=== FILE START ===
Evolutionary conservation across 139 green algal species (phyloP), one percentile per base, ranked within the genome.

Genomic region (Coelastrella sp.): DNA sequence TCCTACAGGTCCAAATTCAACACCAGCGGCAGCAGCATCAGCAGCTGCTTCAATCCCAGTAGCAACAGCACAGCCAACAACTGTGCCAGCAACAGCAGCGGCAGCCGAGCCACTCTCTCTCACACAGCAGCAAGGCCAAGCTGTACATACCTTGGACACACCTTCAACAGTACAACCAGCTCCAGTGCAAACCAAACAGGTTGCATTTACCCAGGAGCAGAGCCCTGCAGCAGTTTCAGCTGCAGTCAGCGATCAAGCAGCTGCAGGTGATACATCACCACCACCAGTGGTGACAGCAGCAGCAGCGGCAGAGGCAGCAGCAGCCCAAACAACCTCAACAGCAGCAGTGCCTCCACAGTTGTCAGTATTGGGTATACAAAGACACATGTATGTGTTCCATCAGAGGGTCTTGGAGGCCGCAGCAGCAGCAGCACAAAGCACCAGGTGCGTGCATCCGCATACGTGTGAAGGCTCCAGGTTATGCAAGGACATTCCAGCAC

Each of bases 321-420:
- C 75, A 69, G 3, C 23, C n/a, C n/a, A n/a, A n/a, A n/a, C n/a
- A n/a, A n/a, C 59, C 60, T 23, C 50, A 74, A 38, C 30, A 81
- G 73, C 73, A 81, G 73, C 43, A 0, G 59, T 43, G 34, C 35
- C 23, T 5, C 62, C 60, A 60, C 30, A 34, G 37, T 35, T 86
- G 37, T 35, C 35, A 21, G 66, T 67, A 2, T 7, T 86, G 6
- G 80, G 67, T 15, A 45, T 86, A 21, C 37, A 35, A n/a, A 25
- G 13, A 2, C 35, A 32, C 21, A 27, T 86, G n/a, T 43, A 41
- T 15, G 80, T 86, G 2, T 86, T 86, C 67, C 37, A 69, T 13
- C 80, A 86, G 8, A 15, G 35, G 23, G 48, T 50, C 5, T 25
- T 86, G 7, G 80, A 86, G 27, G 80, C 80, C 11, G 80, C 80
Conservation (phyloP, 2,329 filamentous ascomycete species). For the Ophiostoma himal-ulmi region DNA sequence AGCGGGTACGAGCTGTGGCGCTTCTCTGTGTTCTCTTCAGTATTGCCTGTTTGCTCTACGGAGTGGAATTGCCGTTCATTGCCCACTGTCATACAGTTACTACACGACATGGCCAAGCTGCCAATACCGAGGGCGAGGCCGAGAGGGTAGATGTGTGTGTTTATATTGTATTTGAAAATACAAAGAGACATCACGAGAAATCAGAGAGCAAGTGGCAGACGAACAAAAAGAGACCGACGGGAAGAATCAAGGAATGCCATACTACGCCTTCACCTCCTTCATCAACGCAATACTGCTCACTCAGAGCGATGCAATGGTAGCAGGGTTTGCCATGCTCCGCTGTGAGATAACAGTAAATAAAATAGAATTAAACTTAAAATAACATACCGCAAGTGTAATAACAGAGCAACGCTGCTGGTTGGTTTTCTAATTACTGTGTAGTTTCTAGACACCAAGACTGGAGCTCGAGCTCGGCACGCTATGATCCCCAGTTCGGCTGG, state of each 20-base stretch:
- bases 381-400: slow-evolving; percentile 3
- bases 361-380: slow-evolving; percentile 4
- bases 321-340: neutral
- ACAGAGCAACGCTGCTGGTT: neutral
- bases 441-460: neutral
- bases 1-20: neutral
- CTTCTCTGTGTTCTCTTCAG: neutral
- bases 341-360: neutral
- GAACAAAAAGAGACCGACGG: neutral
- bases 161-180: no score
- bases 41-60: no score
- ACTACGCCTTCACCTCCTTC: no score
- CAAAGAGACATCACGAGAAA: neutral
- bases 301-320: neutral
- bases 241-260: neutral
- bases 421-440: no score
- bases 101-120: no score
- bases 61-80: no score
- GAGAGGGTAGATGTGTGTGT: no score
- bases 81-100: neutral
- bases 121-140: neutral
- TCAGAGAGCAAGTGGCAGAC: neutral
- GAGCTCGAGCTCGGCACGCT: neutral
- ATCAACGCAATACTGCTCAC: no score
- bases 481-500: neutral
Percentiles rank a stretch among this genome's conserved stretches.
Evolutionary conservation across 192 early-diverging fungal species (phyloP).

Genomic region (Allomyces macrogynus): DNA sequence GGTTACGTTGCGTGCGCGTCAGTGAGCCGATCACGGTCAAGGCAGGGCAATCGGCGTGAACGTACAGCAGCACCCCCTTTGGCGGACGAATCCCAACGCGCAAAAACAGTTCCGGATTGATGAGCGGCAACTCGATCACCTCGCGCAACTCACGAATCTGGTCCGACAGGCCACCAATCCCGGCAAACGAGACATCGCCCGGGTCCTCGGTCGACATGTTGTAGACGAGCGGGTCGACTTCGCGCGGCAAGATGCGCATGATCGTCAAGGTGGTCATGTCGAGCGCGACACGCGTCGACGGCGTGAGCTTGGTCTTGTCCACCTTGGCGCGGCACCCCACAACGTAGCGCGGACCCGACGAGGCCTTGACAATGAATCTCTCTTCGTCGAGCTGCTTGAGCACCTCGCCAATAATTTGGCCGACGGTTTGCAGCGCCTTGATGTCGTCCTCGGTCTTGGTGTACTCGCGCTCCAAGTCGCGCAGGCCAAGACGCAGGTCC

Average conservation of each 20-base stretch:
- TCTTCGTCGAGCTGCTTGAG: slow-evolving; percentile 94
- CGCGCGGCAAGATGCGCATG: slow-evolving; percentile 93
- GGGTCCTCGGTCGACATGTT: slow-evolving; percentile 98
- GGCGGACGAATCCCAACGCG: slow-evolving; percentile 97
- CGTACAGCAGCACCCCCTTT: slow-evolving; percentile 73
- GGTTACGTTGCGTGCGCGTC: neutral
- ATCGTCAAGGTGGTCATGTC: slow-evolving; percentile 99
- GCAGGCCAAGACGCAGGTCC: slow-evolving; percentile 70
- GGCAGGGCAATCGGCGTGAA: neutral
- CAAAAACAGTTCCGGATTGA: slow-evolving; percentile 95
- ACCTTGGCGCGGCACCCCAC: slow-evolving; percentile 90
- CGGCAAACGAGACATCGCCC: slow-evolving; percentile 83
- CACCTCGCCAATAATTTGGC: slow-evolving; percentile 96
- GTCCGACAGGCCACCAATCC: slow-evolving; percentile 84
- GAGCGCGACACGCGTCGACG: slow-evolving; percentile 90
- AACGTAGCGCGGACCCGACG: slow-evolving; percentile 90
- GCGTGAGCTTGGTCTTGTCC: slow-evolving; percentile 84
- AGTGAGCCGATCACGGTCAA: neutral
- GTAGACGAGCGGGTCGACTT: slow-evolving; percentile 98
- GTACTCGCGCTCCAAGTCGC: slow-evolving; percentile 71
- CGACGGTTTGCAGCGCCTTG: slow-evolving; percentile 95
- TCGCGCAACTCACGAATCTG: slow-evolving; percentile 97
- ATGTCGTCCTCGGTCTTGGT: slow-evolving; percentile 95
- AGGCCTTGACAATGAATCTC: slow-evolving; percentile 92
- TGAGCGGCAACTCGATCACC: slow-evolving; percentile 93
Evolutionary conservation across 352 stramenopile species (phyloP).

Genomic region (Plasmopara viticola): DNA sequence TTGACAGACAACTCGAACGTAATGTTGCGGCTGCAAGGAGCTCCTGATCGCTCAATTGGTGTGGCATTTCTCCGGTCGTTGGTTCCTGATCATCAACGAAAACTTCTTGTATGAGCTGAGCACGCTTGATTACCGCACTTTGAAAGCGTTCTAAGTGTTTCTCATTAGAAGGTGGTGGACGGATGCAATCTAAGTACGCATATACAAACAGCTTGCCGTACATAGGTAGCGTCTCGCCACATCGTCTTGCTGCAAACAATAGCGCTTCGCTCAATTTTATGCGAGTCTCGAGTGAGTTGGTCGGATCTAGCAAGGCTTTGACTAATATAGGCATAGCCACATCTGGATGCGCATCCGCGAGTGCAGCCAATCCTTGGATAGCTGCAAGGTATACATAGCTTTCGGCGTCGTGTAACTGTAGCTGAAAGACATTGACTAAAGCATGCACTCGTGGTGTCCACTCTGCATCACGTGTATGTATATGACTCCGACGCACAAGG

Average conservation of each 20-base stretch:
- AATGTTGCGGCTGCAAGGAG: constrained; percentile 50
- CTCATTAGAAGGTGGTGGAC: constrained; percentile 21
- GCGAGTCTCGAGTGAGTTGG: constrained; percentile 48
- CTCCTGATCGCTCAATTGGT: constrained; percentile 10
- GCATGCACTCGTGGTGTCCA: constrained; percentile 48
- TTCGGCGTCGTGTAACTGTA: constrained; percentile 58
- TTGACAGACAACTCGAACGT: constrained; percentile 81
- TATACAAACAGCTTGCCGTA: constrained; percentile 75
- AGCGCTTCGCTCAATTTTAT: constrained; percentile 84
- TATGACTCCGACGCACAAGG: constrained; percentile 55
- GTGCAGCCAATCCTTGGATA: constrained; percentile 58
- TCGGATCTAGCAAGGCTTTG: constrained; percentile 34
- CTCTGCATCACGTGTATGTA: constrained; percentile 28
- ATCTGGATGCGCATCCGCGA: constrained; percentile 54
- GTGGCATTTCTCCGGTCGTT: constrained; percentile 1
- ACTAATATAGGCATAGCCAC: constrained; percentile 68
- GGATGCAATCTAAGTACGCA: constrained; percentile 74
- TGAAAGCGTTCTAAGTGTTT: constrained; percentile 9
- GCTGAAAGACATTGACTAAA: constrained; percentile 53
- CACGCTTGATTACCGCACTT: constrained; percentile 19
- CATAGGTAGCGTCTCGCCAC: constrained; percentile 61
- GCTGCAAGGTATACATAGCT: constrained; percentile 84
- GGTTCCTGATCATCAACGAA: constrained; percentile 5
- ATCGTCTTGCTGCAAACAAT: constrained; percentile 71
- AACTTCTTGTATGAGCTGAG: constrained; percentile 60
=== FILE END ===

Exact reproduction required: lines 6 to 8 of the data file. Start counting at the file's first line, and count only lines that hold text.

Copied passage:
- G 73, C 73, A 81, G 73, C 43, A 0, G 59, T 43, G 34, C 35
- C 23, T 5, C 62, C 60, A 60, C 30, A 34, G 37, T 35, T 86
- G 37, T 35, C 35, A 21, G 66, T 67, A 2, T 7, T 86, G 6